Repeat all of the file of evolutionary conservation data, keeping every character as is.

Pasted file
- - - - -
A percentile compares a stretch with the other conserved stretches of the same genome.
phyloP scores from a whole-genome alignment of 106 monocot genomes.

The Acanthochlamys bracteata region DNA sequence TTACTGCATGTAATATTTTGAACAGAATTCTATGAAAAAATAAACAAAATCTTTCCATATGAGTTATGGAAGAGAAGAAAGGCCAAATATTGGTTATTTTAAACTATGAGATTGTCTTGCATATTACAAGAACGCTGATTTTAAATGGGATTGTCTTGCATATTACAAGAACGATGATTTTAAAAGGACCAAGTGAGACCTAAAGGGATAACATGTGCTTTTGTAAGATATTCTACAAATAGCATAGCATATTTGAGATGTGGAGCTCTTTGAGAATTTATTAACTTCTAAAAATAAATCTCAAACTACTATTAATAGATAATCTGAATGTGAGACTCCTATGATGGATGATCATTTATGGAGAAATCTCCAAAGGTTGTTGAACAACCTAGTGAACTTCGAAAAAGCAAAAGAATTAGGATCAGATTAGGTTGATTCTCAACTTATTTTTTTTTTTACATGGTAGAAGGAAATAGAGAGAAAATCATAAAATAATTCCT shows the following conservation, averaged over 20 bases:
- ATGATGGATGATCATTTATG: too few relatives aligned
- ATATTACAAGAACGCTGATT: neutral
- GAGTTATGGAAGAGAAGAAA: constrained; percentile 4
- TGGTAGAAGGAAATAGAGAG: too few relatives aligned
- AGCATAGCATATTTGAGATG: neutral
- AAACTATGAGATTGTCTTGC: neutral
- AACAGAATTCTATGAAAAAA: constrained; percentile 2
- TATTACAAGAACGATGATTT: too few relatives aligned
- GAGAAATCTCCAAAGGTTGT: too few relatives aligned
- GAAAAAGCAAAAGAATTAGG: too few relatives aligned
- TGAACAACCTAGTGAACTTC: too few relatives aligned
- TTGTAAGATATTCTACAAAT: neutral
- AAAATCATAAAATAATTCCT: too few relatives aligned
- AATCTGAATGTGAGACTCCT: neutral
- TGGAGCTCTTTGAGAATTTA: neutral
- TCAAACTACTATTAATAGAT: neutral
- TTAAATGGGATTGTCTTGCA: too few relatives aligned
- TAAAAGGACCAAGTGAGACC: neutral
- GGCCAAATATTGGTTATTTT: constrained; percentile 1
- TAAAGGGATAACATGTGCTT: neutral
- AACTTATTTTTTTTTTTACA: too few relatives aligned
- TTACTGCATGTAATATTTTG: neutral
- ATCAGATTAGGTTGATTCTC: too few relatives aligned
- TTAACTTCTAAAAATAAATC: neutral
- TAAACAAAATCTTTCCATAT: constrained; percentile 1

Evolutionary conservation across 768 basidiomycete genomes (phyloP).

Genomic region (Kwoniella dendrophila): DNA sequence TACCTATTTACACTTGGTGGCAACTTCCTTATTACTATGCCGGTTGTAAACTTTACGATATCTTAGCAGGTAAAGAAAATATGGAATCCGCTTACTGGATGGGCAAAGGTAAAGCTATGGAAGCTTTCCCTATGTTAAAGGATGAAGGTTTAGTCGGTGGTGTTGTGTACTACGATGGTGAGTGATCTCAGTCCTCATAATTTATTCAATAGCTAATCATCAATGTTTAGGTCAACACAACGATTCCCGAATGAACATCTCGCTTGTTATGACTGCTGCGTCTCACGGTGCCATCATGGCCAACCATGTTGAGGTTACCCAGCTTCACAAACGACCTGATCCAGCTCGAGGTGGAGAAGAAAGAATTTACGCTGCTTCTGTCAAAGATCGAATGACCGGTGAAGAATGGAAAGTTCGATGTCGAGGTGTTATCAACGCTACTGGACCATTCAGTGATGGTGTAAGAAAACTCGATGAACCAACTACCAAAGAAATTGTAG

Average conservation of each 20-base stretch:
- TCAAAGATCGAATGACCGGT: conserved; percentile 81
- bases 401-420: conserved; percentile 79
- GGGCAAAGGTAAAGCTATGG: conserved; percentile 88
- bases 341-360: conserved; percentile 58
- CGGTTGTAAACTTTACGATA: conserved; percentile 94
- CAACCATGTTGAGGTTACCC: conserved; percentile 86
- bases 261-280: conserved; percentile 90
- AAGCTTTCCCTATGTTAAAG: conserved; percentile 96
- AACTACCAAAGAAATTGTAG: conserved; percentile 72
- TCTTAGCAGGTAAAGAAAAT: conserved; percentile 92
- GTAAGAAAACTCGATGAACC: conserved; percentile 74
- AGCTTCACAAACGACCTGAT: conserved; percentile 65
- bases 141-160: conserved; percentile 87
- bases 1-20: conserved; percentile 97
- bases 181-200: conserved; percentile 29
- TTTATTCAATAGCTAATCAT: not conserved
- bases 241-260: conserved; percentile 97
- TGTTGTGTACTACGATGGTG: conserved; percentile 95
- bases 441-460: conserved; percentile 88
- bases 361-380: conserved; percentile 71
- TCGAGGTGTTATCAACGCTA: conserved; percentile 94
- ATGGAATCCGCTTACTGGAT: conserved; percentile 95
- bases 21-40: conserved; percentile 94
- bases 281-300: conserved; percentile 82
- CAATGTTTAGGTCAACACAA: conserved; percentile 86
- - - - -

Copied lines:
A percentile compares a stretch with the other conserved stretches of the same genome.
phyloP scores from a whole-genome alignment of 106 monocot genomes.

The Acanthochlamys bracteata region DNA sequence TTACTGCATGTAATATTTTGAACAGAATTCTATGAAAAAATAAACAAAATCTTTCCATATGAGTTATGGAAGAGAAGAAAGGCCAAATATTGGTTATTTTAAACTATGAGATTGTCTTGCATATTACAAGAACGCTGATTTTAAATGGGATTGTCTTGCATATTACAAGAACGATGATTTTAAAAGGACCAAGTGAGACCTAAAGGGATAACATGTGCTTTTGTAAGATATTCTACAAATAGCATAGCATATTTGAGATGTGGAGCTCTTTGAGAATTTATTAACTTCTAAAAATAAATCTCAAACTACTATTAATAGATAATCTGAATGTGAGACTCCTATGATGGATGATCATTTATGGAGAAATCTCCAAAGGTTGTTGAACAACCTAGTGAACTTCGAAAAAGCAAAAGAATTAGGATCAGATTAGGTTGATTCTCAACTTATTTTTTTTTTTACATGGTAGAAGGAAATAGAGAGAAAATCATAAAATAATTCCT shows the following conservation, averaged over 20 bases:
- ATGATGGATGATCATTTATG: too few relatives aligned
- ATATTACAAGAACGCTGATT: neutral
- GAGTTATGGAAGAGAAGAAA: constrained; percentile 4
- TGGTAGAAGGAAATAGAGAG: too few relatives aligned
- AGCATAGCATATTTGAGATG: neutral
- AAACTATGAGATTGTCTTGC: neutral
- AACAGAATTCTATGAAAAAA: constrained; percentile 2
- TATTACAAGAACGATGATTT: too few relatives aligned
- GAGAAATCTCCAAAGGTTGT: too few relatives aligned
- GAAAAAGCAAAAGAATTAGG: too few relatives aligned
- TGAACAACCTAGTGAACTTC: too few relatives aligned
- TTGTAAGATATTCTACAAAT: neutral
- AAAATCATAAAATAATTCCT: too few relatives aligned
- AATCTGAATGTGAGACTCCT: neutral
- TGGAGCTCTTTGAGAATTTA: neutral
- TCAAACTACTATTAATAGAT: neutral
- TTAAATGGGATTGTCTTGCA: too few relatives aligned
- TAAAAGGACCAAGTGAGACC: neutral
- GGCCAAATATTGGTTATTTT: constrained; percentile 1
- TAAAGGGATAACATGTGCTT: neutral
- AACTTATTTTTTTTTTTACA: too few relatives aligned
- TTACTGCATGTAATATTTTG: neutral
- ATCAGATTAGGTTGATTCTC: too few relatives aligned
- TTAACTTCTAAAAATAAATC: neutral
- TAAACAAAATCTTTCCATAT: constrained; percentile 1

Evolutionary conservation across 768 basidiomycete genomes (phyloP).

Genomic region (Kwoniella dendrophila): DNA sequence TACCTATTTACACTTGGTGGCAACTTCCTTATTACTATGCCGGTTGTAAACTTTACGATATCTTAGCAGGTAAAGAAAATATGGAATCCGCTTACTGGATGGGCAAAGGTAAAGCTATGGAAGCTTTCCCTATGTTAAAGGATGAAGGTTTAGTCGGTGGTGTTGTGTACTACGATGGTGAGTGATCTCAGTCCTCATAATTTATTCAATAGCTAATCATCAATGTTTAGGTCAACACAACGATTCCCGAATGAACATCTCGCTTGTTATGACTGCTGCGTCTCACGGTGCCATCATGGCCAACCATGTTGAGGTTACCCAGCTTCACAAACGACCTGATCCAGCTCGAGGTGGAGAAGAAAGAATTTACGCTGCTTCTGTCAAAGATCGAATGACCGGTGAAGAATGGAAAGTTCGATGTCGAGGTGTTATCAACGCTACTGGACCATTCAGTGATGGTGTAAGAAAACTCGATGAACCAACTACCAAAGAAATTGTAG

Average conservation of each 20-base stretch:
- TCAAAGATCGAATGACCGGT: conserved; percentile 81
- bases 401-420: conserved; percentile 79
- GGGCAAAGGTAAAGCTATGG: conserved; percentile 88
- bases 341-360: conserved; percentile 58
- CGGTTGTAAACTTTACGATA: conserved; percentile 94
- CAACCATGTTGAGGTTACCC: conserved; percentile 86
- bases 261-280: conserved; percentile 90
- AAGCTTTCCCTATGTTAAAG: conserved; percentile 96
- AACTACCAAAGAAATTGTAG: conserved; percentile 72
- TCTTAGCAGGTAAAGAAAAT: conserved; percentile 92
- GTAAGAAAACTCGATGAACC: conserved; percentile 74
- AGCTTCACAAACGACCTGAT: conserved; percentile 65
- bases 141-160: conserved; percentile 87
- bases 1-20: conserved; percentile 97
- bases 181-200: conserved; percentile 29
- TTTATTCAATAGCTAATCAT: not conserved
- bases 241-260: conserved; percentile 97
- TGTTGTGTACTACGATGGTG: conserved; percentile 95
- bases 441-460: conserved; percentile 88
- bases 361-380: conserved; percentile 71
- TCGAGGTGTTATCAACGCTA: conserved; percentile 94
- ATGGAATCCGCTTACTGGAT: conserved; percentile 95
- bases 21-40: conserved; percentile 94
- bases 281-300: conserved; percentile 82
- CAATGTTTAGGTCAACACAA: conserved; percentile 86